America – it has its flaws and we know it. Poverty, pollution, outsourcing, topics ranging from global political issues to internal ethical controversies. But what if solving these problems only introduces an epidemic of fresh complications? I have reason to believe that it might.
Here’s an unlikely example: corn.
While I researching how questionable corn is for our health as a new topic in my other blog (heartsmartandpennywise.wordpress.com), my mind began imagining how to solve our country’s problems. The thing about corn is it’s in pretty much everything in America. Just watch the movie The Informant and you’ll get the idea. Not only do we eat corn as corn, we eat it as sucrose, high-fructose corn syrup, corn starch, corn-fed animals,… We rely heavily on corn. Come a draught or epidemic big enough to wipe out a portion of our corn and the price of everything is going to skyrocket. We won’t know what to do with ourselves. Another factor to this problem is that about 80% of corn is genetically modified. (I say 80 because I saw a stat that indicates 20% of corn demand is for organic kinds.) Not only is corn already difficult for our bodies to digest and a nutritional wasteland, but genetic modifiers accelerate corn’s negative effect on our health.
So now you know about corn. You know we rely too much on it and it is affecting our health. But how would we solve these problems? Here are my initial thoughts – and the points at which I realized the Catch 22’s:
1. Stop using so much corn. Seems like a no-brainer. We eliminate corn products and then we don’t need to rely on it so much. Besides, it’s better to spread our dependencies around to different crops so that, in the event of a blight or other tragedy, we don’t lose absolutely everything in one swipe. The problem: Why should companies eliminate corn? It’s cheap, it does its purpose, it’s versatile. There is no motivation to change it… unless the FDA steps in a changes regulations. That’s a whole mess of controversies and complaints, of time and energy to actually follow through, etc. Products everywhere would be changing ingredients, tastes, costs, allergy warnings, calorie counts. Farmers with tons of corn crops would have suddenly a dramatic demand decrease and would have to change crops. But not all soil is suitable for all crops, and there’s the whole crop rotation issue to factor in. Corn pretty much strips soil of nitrogen, and each crop has its own soil demands. So maybe stopping using corn – at least all at once – isn’t the quick fix solution?
2. Ban genetic modifiers. There’s so much internal controversy over the health and environmental effects of genetic modifiers as it is. The problem: No genetic modification means more organic crops. Organic crops are more expensive and the FDA would keep farmers under strict regulation. Not only this, but organic crops would yield less and smaller crops, so the volume of what would be produced would be insufficient and require more land to produce enough. One plus might be that these demands means increased price which might in turn cause the demands to go down, but that isn’t want a farmer wants to hear, even if that means less product would end up going to waste in the end. However, no genetic modifiers would likely affect the shelf-life of produce, thereby increasing the transportation demand which is already a problem in this country. By improving one environmental issue, we’d introduce another.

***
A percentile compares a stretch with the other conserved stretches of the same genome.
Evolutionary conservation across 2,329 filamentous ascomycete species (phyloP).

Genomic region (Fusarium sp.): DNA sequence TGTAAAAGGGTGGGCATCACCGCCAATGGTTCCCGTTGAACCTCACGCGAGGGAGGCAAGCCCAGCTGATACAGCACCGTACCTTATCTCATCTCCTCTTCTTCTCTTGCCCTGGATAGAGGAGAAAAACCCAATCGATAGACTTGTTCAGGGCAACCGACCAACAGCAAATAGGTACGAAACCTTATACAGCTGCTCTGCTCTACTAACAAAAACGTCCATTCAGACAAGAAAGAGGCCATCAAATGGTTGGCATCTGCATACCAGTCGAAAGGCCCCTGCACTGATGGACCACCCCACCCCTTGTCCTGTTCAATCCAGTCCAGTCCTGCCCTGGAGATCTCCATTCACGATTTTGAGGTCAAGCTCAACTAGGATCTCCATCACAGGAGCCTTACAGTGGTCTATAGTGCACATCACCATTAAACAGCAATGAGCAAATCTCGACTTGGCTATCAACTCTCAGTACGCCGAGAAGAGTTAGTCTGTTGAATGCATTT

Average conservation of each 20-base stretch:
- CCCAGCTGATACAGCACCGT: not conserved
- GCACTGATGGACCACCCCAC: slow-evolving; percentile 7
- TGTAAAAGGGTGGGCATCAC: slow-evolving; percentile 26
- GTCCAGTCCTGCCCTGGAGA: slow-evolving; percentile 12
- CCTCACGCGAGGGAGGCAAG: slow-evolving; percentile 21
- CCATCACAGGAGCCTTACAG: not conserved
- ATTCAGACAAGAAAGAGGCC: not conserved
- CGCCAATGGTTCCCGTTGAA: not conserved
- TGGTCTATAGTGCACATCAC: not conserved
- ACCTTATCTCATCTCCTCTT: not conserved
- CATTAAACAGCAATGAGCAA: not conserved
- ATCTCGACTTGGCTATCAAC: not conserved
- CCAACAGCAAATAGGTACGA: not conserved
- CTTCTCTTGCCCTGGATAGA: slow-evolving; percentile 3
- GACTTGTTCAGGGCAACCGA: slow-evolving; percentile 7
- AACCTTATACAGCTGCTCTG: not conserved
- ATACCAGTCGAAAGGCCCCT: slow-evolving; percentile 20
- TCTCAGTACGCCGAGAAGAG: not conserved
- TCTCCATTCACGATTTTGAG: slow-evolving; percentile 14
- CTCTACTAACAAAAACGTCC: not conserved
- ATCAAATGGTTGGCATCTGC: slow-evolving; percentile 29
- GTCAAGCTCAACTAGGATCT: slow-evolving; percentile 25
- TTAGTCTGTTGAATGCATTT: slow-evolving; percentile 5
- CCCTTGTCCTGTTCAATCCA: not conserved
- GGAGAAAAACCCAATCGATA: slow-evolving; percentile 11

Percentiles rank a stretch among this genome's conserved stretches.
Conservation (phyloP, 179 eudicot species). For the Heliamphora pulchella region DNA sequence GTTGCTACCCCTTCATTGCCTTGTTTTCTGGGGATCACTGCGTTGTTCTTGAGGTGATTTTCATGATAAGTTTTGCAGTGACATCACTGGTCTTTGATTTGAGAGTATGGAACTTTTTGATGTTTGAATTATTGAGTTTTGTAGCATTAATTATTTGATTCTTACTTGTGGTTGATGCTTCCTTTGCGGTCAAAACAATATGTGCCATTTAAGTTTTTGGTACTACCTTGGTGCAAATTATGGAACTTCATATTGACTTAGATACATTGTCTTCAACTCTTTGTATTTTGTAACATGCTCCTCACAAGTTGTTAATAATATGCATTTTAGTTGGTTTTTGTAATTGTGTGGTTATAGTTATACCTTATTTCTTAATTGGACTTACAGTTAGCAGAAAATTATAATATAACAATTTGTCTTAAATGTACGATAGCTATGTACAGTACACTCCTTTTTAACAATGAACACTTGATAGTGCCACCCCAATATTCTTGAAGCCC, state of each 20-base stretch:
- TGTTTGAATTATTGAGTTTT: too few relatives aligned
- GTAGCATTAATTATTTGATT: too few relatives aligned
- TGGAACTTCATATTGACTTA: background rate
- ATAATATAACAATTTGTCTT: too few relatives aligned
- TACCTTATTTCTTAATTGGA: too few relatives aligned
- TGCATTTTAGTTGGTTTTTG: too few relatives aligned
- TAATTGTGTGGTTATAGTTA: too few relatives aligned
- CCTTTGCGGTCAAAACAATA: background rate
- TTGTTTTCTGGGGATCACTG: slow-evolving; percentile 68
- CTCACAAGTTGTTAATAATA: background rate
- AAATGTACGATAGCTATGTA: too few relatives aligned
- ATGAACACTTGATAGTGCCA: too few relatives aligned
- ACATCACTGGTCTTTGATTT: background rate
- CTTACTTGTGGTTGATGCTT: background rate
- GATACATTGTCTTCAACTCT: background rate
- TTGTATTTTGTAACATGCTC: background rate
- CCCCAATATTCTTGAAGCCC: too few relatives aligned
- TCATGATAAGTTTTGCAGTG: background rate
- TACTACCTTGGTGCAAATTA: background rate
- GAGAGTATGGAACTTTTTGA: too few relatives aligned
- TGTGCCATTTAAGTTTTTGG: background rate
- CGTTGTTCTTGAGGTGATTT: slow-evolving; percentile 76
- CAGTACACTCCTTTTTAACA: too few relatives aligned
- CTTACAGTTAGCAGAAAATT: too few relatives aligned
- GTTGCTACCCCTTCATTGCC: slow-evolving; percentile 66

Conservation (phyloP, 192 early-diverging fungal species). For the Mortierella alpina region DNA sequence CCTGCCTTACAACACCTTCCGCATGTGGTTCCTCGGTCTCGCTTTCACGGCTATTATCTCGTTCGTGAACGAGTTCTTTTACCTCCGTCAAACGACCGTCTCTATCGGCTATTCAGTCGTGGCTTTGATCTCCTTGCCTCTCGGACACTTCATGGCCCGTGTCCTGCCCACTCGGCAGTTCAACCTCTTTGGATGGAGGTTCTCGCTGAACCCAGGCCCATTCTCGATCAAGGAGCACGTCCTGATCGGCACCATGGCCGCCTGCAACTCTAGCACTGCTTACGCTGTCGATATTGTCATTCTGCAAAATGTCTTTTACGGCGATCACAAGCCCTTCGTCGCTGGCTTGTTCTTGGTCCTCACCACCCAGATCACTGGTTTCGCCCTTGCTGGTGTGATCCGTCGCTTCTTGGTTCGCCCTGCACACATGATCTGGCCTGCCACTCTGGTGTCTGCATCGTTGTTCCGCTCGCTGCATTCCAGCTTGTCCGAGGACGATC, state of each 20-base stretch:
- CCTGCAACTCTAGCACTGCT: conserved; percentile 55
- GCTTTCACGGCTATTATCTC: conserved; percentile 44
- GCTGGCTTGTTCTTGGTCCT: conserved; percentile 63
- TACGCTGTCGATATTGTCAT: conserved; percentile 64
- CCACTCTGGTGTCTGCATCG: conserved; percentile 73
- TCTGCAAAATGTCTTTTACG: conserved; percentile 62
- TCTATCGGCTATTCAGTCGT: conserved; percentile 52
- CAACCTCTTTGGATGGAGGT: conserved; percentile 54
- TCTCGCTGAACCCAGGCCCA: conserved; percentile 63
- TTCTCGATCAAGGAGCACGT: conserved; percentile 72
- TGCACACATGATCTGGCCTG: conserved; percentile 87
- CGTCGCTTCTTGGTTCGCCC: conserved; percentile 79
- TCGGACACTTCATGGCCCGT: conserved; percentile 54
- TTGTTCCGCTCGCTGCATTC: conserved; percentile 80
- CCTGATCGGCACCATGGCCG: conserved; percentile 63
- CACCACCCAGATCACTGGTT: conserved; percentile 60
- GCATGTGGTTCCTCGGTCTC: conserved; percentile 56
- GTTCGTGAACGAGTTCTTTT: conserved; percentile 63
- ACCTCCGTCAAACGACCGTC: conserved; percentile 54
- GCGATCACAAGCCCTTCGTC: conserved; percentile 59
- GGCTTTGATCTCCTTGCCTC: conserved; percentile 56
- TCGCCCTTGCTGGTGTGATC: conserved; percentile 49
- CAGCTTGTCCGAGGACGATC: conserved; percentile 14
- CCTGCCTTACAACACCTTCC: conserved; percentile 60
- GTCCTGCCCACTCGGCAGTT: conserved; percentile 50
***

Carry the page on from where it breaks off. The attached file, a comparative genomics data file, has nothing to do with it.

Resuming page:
This same thought process can be applied to a number of situations. Like poverty. If we could actually spread the wealth so that everyone was happy (which they inadvertently wouldn’t be anyway), it is the error of humans being vain humans that would lead to a collapse. There is a disparage in the wealth for a reason, I believe, and it’s like the expression: “Give a man a fish, feed him for a day. Teach a man how to fish, feed him for life.” Maybe this is a highly Republican viewpoint, but I think it is applicable. I also think the Communism is wonderful concept, it’s just that humans are too greedy and corrupt by nature to be equally committed to making it work. It is in our nature to want to come out on top. It’s called survival, as trivial as a thing that may seem in modern society. Hand-outs seem like a quick fix, putting heavier taxes on the wealthier temporarily smoothes out some intrinsic problems, but, in the long run, the equilibrium will balance itself back out. These “fixes” will only aggravate the system.
This “Catch 22” theme also applies to my previous post on LEED certification, where we do more environmental damages in the long run to prove that we tried to care about “going green”. Now that we’ve entered this energy-dominated era, there is little hope for turning back. There are so many things to fix that, honestly, I feel like we will have buried ourselves before we can ever hope to get back out. You can only have so many cracks in your windshield before you realize they’re running and you can’t see anymore.
I can’t take credit for writing a particularly organized post because, I’ll admit, this has become somewhat of a rant. But I guess this is a blog and not an article. Hopefully my point-of-view sparks some thoughts for whoever might read this. I genuinely do believe America is in quite a jam – or, at least, is heading into one quite quickly – and that it’s going to take a lot of hard work to clean it up before it falls apart.